Pika wrongly accused
Last week, one day before he stepped on the Qinghai-Tibet Plateau yet again, something he has been doing regularly for the past two decades, Andrew Smith delivered a speech to the top biology students in Peking University, who were fascinated by the tale of plateau pikas on the vast and mysterious plateau.
"At first, Chinese pikas caught my attention simply because they live in the meadows," said Smith, a professor in the School of Life Sciences at Arizona State University. He specializes in conservation biology and is a member of the Biodiversity Working Group of the China Council on International Co-operation in Environment and Development.
Twenty years ago, intending to observe how habitat changes the ecology of pika behaviour, Smith came all the way to Northwest China's Qinghai Province from North America, where pikas only live in rocks.
However, over the past two decades of research on the plateau, Smith has been putting more effort into conservation issues and has paid less attention to basic ecological behaviour questions.
Now he has developed a new perspective towards the plateau pika, which he believes acts as the keystone species for the biodiversity of the plateau.
One of the dominant species in the alpine meadow ecosystem, the burrowing plateau pika lives in family groups and falls into the category of lagomorpha, rather than rodent. So far, two facts have actually been shown to be true. The plateau pika's burrows provide a habitat for a wide variety of species of animals. The pika also serves as a main source of food for most predators.
Also, most of the predatory animals living on the plateau rely heavily on the pika for their diet. Pikas are not only the most abundant source of food for predators during the summer, but almost their sole source of food during winter, as they do not hibernate.
When pikas are exterminated, this important source of food disappears, leading to starvation of predators and a serious blow to the local biodiversity.
In Yeniugou of the Qilian Mountains in northern Qinghai Province, the researchers have seen four brown bears and all of them were chasing pikas. One of the most impressive pictures remaining in Smith's mind is the scene of the cumbersome bears digging up the pika burrows.
In a similar study conducted on the Changtang Wildlife Reserve in Tibet Autonomous Region in 1998, George Schaller, a well-known American zoologist, found that the pika constituted almost 60 per cent of the diet of brown bears.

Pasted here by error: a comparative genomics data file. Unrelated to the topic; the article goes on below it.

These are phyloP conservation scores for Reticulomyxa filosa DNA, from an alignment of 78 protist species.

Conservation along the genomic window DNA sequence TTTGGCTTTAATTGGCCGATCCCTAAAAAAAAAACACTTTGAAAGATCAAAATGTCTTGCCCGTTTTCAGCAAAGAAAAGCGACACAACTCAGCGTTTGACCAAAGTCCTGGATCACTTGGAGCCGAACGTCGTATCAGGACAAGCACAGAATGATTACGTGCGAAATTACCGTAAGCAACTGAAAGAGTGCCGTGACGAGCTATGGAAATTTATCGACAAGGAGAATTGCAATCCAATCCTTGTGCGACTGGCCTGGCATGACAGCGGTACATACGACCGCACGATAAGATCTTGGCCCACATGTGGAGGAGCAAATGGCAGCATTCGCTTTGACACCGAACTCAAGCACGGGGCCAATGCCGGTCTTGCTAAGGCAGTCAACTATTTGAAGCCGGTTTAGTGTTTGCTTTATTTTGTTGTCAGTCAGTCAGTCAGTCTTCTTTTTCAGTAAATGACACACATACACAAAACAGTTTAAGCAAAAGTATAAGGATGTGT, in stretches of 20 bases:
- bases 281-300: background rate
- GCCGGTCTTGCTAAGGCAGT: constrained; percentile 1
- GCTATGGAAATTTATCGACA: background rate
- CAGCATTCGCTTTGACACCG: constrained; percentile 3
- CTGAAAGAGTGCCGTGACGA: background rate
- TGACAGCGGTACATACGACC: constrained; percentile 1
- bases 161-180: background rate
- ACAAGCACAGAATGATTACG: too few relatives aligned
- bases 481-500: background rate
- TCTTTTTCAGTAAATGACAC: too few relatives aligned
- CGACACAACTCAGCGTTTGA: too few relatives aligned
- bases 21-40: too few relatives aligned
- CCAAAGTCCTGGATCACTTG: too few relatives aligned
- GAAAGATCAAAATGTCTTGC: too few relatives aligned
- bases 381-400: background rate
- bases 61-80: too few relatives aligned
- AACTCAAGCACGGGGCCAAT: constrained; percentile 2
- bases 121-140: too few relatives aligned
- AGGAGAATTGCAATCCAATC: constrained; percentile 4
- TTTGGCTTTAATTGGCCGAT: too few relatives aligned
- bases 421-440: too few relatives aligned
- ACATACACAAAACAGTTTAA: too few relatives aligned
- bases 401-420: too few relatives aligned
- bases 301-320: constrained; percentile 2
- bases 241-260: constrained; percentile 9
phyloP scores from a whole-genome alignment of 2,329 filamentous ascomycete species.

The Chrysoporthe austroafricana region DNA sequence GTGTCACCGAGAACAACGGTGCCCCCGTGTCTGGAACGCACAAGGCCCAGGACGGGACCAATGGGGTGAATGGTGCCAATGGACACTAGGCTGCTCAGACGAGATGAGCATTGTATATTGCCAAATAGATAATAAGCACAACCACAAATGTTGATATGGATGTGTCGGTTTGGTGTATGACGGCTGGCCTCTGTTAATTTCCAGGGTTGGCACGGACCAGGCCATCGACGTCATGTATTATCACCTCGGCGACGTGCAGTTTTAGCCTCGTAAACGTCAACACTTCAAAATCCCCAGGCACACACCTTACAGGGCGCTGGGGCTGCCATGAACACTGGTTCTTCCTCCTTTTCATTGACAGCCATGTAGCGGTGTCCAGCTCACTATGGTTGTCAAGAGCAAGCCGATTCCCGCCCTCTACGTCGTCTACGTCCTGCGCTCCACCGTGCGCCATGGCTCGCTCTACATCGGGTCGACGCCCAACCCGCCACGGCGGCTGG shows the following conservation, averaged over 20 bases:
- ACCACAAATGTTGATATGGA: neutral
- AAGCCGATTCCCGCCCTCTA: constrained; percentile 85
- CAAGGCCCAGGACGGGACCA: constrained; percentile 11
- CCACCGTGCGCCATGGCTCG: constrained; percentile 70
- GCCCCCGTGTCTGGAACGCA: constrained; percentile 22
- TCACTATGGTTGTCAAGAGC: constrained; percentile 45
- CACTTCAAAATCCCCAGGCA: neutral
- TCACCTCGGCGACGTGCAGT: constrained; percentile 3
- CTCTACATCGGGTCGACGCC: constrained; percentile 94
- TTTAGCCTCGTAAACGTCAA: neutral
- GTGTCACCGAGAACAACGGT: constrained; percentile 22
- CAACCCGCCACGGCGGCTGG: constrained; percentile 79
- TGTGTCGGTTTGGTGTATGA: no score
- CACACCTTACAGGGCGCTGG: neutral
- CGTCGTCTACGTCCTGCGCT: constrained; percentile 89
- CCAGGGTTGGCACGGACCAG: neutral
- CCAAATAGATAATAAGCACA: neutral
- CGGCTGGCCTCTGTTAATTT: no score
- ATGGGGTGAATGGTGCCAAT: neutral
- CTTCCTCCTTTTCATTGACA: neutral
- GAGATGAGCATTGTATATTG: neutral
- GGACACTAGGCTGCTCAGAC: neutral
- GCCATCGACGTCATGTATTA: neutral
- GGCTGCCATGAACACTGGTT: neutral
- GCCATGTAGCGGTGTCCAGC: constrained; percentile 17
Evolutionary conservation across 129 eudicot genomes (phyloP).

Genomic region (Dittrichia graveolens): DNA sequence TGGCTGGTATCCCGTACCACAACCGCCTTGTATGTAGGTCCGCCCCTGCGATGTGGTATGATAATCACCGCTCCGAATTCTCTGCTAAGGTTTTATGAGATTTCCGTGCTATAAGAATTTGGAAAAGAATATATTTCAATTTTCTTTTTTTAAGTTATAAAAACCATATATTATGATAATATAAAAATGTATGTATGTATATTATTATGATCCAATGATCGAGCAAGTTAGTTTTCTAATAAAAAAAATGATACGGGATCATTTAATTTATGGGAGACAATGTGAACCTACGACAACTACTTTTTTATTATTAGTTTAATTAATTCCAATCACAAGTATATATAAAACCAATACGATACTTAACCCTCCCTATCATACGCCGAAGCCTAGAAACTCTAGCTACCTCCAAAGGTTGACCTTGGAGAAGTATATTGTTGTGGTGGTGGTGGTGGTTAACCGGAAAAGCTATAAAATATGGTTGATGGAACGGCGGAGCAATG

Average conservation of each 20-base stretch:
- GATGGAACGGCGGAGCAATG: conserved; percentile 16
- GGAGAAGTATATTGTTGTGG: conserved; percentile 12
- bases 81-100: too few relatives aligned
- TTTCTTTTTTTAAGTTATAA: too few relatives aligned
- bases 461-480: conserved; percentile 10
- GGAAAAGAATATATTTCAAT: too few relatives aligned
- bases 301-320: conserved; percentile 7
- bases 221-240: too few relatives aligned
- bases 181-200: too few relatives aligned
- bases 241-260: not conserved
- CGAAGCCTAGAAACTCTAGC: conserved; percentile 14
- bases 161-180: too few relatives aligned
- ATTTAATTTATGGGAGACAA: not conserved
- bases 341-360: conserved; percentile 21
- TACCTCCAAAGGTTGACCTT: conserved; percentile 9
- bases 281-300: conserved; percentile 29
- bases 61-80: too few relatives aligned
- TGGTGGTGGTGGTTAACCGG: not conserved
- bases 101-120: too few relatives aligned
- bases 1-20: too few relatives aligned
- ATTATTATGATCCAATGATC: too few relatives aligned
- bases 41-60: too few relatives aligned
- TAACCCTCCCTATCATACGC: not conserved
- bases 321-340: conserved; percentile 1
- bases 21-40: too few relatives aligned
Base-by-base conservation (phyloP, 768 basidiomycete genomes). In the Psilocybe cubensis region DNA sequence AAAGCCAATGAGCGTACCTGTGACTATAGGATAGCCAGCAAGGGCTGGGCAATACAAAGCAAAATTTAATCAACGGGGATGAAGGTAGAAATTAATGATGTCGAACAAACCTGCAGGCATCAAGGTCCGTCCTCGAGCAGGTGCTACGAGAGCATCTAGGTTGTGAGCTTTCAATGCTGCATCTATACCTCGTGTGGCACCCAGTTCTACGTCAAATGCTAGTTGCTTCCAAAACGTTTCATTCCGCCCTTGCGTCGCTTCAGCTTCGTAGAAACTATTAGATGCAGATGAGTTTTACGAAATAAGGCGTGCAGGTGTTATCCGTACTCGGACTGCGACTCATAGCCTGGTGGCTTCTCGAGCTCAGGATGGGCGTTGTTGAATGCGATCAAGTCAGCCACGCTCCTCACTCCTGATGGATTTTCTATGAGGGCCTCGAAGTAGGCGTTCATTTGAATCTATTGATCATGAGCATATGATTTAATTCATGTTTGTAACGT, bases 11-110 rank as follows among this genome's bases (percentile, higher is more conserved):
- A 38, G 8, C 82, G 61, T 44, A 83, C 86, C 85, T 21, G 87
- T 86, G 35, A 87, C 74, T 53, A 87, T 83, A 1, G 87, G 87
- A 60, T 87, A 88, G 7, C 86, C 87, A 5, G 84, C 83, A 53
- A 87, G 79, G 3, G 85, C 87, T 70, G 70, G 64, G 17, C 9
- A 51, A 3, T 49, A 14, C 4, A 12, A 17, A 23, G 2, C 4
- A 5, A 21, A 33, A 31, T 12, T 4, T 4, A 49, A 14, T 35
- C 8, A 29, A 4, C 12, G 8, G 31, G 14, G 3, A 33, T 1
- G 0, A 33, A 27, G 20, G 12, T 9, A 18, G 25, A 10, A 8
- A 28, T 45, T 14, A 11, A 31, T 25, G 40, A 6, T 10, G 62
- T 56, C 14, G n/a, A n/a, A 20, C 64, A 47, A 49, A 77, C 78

The consequence of poisoning pikas was seen most clearly when researchers compared poisoned and non-poisoned sites where many other species rely on pika burrows for nest sites and cover.
"If you drive down the highway in Qinghai, you can tell whether an area has been poisoned or not by looking at the sky," said Smith. "When you see the black-eared kites, the area probably has not been poisoned. Contrarily, if there is nothing in the sky, you can tell the pikas are not there any more," said Smith.
Smith and his graduate students chose 13 sites covering most parts of Qinghai Province, to count birds all day along.
Their findings were disturbing. No Hume's ground jays and very few snowfinchs were sighted in areas that have been poisoned.
"You poison the pikas, and all the beautiful birds will disappear," said Smith.
Good for plants
Smith also put forward a hypothesis that the pikas increase plant species and some properties of the ecosystem on the plateau. Although not yet tested in China, the theory has already been proven true among other pika species that live on the Mongolian steppe.
This summer, Smith will focus on nutrient cycling, erosion control and plant species richness.
In the region close to Xining which Smith believes was the first area to undergo pika poisoning in the late 1950s, the animal is seldom seen any more.
Smith and his students will study the soil nutrients, the diversity of flowers and plants, as well as looking at the effects on water runoff in areas poisoned 40 years ago, 30 years ago, and 20 years ago.